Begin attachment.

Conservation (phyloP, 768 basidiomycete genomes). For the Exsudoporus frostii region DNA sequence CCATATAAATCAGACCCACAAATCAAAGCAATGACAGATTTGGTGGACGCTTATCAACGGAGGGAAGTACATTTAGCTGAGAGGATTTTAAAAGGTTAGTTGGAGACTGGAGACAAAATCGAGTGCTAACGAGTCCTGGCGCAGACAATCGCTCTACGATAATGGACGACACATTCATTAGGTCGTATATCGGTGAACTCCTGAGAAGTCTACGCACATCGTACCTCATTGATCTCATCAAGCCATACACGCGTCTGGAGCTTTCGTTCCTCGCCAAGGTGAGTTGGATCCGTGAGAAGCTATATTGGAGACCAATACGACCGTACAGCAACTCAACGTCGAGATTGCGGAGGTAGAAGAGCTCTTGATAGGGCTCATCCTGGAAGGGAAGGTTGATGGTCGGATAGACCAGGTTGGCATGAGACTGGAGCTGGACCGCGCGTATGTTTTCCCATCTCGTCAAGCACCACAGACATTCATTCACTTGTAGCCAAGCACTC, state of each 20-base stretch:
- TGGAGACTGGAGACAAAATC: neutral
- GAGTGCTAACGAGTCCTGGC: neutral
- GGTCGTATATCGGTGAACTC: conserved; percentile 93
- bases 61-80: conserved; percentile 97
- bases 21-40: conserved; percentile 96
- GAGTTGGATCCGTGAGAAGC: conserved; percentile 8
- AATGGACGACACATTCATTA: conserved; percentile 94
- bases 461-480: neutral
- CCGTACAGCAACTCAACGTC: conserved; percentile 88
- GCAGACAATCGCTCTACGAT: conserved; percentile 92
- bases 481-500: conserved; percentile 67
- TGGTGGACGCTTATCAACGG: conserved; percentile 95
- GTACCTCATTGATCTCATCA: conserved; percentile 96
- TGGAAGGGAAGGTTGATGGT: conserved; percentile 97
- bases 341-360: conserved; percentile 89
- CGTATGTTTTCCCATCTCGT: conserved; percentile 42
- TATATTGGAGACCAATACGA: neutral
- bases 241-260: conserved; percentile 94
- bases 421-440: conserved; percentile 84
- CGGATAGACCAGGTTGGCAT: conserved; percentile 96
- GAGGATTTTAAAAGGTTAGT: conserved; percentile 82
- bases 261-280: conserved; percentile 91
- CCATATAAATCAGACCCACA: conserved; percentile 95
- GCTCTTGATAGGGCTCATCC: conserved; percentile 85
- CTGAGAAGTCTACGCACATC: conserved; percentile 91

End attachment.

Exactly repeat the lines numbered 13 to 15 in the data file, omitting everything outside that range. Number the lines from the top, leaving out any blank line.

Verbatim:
- TGGTGGACGCTTATCAACGG: conserved; percentile 95
- GTACCTCATTGATCTCATCA: conserved; percentile 96
- TGGAAGGGAAGGTTGATGGT: conserved; percentile 97